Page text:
A day as a community pharmacist

After five years of study you had many career options and after considering hospital pharmacy and industrial pharmacy you chose to work in community pharmacy. Your pharmacy is on the main high street and is a modern, welcoming and friendly place to work. It is part of a local health centre where there is also a doctor's surgery, a dentist and a chiropodist, so you see lots of patients regularly and get to know them well. Every day is different and there are always patients coming to you with new and unusual conditions and ailments. Some people need your advice and help on lifestyle issues such as diet, exercise and stopping smoking. You use special equipment to test people's weight and blood pressure and make decisions about which medicines they should take. You also prepare prescriptions and offer important advice, using your expertise to ensure everyone receives the best healthcare.

Does this sound like you?

You're careful, thorough and very responsible. You enjoy maths and science and have good problem-solving skills. You like interacting with all sorts of people and want a job helping others.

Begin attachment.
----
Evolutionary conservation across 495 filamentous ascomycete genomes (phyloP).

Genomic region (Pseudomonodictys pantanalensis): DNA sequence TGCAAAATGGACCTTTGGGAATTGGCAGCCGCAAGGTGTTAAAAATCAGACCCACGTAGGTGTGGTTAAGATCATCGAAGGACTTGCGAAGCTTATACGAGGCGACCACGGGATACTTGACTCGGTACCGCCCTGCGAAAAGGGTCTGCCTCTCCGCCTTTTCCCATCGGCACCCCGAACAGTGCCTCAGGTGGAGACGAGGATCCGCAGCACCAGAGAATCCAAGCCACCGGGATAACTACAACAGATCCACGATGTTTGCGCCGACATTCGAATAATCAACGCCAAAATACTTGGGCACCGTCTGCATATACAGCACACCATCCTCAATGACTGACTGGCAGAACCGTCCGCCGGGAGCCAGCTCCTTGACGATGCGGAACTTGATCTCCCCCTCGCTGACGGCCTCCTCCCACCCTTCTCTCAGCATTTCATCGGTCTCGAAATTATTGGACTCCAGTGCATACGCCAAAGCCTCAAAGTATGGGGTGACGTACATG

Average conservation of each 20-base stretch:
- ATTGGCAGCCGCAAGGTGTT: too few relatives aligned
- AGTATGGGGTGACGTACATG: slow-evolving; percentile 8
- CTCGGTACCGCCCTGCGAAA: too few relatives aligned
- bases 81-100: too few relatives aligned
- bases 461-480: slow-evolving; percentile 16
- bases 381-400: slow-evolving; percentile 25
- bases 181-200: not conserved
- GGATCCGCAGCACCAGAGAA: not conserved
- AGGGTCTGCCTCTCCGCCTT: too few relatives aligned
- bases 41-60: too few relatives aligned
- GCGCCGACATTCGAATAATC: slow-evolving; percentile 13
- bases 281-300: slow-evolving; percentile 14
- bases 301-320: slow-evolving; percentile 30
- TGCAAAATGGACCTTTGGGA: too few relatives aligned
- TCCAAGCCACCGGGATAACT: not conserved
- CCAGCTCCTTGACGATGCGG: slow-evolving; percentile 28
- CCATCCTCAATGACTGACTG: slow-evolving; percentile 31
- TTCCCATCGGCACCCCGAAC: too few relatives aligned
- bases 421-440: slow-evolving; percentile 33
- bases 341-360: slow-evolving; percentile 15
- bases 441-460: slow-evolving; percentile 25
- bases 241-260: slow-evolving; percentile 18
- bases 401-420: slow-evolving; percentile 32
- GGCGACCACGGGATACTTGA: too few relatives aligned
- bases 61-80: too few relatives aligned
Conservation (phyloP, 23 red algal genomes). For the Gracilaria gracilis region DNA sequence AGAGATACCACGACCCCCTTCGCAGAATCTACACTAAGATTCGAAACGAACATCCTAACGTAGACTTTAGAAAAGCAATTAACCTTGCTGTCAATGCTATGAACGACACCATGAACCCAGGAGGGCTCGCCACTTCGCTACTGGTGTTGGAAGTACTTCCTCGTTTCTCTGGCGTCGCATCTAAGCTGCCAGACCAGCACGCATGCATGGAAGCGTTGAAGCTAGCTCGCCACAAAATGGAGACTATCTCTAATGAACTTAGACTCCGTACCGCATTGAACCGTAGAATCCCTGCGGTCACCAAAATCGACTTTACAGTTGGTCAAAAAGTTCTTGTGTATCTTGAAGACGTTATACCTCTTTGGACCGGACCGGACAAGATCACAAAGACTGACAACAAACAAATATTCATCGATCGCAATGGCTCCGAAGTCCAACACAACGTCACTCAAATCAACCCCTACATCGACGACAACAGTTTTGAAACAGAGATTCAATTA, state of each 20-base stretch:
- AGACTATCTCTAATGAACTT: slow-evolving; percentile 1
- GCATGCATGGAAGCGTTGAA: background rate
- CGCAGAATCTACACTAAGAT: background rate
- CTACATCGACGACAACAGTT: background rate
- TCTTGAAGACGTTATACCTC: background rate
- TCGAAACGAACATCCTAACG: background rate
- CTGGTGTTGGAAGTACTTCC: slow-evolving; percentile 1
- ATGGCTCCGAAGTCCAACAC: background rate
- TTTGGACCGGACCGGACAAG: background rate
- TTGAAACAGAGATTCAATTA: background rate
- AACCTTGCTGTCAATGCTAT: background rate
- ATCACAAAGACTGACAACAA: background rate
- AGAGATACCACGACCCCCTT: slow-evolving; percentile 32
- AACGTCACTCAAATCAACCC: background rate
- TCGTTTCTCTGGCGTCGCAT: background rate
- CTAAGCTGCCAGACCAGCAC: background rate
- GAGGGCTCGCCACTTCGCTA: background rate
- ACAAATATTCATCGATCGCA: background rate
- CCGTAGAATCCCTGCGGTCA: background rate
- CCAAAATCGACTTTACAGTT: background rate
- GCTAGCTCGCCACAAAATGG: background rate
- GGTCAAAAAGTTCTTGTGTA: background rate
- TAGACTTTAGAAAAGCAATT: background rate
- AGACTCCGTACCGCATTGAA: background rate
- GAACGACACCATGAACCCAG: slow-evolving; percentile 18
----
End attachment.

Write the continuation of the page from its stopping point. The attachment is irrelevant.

What's next after GCSE?

You'll usually need a minimum of five A-C grade GCSEs (or the equivalent), including maths, english and preferably two science subjects. Then you'll be ready to apply for at least three A levels (or the equivalent) at college.

What's next after A level and beyond?

You'll need to apply for an approved (usually 4 year) pharmacy degree course at university. Entry requirements can vary (so it is vital to check these in advance) but you will usually need three A levels - one in chemistry, and the other two in biology, and/or maths, and/or physics.